"When I first came to America [from the Caribbean island of Trinidad], I would go in my room and kneel down at the foot of my bed and pray that God would make me rich so I could take care of my mother," Nicki Minaj recently told Rolling Stone. "Because I always felt like if I took care of my mother, my mother wouldn't have to stay with my [abusive] father, and he was the one, at that time, that was bringing us pain."
Now, at age 26, with Rolling Stone having dubbed her the new "Queen of Hip-Hop," Nicki Minaj can say her prayers have been answered—but not necessarily in any sort of a godly way.
Throughout much of her life, people saw Nicki as "just another tough, street-wise, potty mouthed chick" from Queens, N.Y., as Billboard put it. But along the way the singer was also cultivating an appreciation for the dramatic—and taking solace in characters she created for her performance-oriented high school. Eventually she was spotted by Lil Wayne, offered a record contract and made show-stealing appearances on songs by Kanye West and Gucci Mane.
Nicki's debut scored one of the best sales weeks of 2010, with 375,000 fans snatching up Pink Friday its first week. And much of her skyrocketing appeal, it seems, has to do with the distinctive characters she's still fond of creating … not to mention the provocative persona she parades in public.
Nicki realizes how isolated fame has made her on "Save Me." "Here I Am" challenges someone to commit to her ("So do you take me to be who I am/To have and to hold till death do us part?/'Cause if not, it's just best we both part"). Nicki recalls another side of herself that wasn't all about "glitz and glamour, money, fame and power" on "Dear Old Nicki." She coos over the joys of romance on "Your Love." And "Right Thru Me" mentions how a loved one gave her wise guidance ("The good advice I always hated/But looking back it made me greater").
"I'm the Best" proclaims Nicki's position at the top and unleashes a profane blast at critics: "As long as you m‑‑‑‑‑f‑‑‑ers know/I'm the best." On "Roman's Revenge," the disc's roughest, rawest track, Nicki roars, "I'm a c‑‑t" and lashes out at detractors and competitors, especially rival Lil' Kim (according to published speculation): "Well, b‑‑ch, if you ain't s‑‑‑ing, then get off the pot." Guest Eminem joins that rancid rant by rapping, "Every last woman on Earth, I'll kill off/And I still wouldn't f‑‑‑ you, slut." His threats get significantly nastier as he talks about tying up the woman and urinating on her … while filming it.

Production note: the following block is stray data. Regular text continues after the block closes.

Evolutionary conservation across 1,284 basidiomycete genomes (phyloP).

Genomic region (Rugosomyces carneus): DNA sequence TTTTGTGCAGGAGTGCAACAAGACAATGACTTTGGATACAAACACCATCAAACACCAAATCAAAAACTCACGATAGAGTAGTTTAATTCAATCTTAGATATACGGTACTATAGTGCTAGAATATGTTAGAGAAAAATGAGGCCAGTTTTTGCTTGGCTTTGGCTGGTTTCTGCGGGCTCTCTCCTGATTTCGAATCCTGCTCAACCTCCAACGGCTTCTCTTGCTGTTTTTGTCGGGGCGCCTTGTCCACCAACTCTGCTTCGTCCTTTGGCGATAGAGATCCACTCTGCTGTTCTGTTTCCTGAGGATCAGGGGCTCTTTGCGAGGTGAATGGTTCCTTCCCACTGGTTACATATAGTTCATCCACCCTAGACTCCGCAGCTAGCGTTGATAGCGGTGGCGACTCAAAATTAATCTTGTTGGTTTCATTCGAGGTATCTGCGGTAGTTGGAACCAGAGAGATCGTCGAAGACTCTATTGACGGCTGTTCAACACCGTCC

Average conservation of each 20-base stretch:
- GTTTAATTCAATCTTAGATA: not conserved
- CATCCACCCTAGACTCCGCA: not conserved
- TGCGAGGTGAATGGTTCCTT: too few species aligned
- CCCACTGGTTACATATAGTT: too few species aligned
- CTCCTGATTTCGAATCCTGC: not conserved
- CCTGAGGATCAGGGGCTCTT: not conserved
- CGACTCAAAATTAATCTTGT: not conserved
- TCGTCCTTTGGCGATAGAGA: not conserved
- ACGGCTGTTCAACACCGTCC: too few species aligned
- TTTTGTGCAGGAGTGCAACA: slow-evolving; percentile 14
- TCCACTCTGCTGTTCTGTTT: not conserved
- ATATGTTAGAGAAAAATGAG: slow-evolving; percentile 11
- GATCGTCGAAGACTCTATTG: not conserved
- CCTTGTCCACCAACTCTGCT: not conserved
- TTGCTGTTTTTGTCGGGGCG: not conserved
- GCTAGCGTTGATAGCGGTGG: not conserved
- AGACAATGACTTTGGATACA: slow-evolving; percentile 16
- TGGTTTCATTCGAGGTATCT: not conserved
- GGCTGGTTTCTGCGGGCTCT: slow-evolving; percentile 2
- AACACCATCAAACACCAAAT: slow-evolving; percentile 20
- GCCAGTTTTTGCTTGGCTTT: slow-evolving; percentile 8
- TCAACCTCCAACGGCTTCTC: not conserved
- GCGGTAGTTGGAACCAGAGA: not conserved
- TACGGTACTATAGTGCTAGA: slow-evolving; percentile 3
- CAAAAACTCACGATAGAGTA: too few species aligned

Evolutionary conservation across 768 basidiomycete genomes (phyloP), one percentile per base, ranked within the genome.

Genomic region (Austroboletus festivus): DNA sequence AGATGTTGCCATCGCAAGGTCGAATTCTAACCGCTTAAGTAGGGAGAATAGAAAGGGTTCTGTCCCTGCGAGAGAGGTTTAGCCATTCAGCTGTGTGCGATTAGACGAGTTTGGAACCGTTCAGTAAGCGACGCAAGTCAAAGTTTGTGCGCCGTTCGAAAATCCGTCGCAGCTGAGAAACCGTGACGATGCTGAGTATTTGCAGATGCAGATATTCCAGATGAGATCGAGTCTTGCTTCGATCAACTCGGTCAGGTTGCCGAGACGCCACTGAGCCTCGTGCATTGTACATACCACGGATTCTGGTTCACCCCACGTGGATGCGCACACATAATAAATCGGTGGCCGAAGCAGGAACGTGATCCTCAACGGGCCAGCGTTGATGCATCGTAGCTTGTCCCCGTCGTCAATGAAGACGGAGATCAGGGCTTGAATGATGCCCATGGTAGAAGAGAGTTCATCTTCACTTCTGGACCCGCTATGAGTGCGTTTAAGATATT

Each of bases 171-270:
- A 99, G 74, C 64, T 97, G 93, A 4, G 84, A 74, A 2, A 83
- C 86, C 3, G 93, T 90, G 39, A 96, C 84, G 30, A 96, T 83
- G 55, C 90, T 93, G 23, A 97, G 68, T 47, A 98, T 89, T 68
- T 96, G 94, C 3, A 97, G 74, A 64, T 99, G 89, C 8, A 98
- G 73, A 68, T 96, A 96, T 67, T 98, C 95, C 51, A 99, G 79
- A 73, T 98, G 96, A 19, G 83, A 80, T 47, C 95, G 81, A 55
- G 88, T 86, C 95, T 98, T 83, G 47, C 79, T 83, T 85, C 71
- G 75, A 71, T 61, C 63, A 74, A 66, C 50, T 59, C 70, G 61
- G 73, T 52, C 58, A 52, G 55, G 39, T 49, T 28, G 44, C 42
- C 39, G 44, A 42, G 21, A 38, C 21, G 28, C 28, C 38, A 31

Continuing her string of profane slapdowns, "Did It on 'Em" brags that Nicki "s‑‑‑ed on" rivals. Urinating on foes and harsh anatomical slang show up on that track as well. Bravado, nonstop partying and an ongoing fondness for f-words saturate other tracks, including those featuring guest contributions from Drake ("Moment 4 Life") and The Black Eyed Peas' Will.i.am ("Check It Out").
"Last Chance" wraps things up with Nicki warning listeners that nobody better "f‑‑‑" with her because she's a "Natural Bad A‑‑, NBA/That's my initials."
"On the surface, Nicki Minaj is a cartoon," Billboard magazine opined, "a vivacious, va-va-va-voom 26-year-old girly girl with a fondness for silly voices, hip-hugging Barbie-doll costumes, anime facial expressions and Day-Glo accessories." That description perfectly matches the singer's long-legged, pink fluff, bulging-cleavage, plasticized image she flaunts in every skin-revealing photo in the album's liner notes.
Perhaps ironically—or maybe perplexingly—Nicki expressed some reluctance to Rolling Stone regarding how her career might drag young fans into the dreck of the hip-hop concert scene. "Once I got into the arenas, I felt uncomfortable saying, 'Where my b‑‑ches at?' because people were bringing their 8-year-old daughter. Is the 8-year-old going to say, 'Yeah, Nicki Minaj, I'm a bad b‑‑ch?' So now when I go up there I say, 'Where's my Barbies at?'"
It's too bad such sensitivity didn't spill over into the rest of Nicki Minaj's musically varied but predictably nasty hip-hop debut. And one also has to wonder how, exactly, she thinks she's going to censor all the other vile words and sexually explicit images that permeate Pink Friday when it comes time to perform this unceasingly degrading material.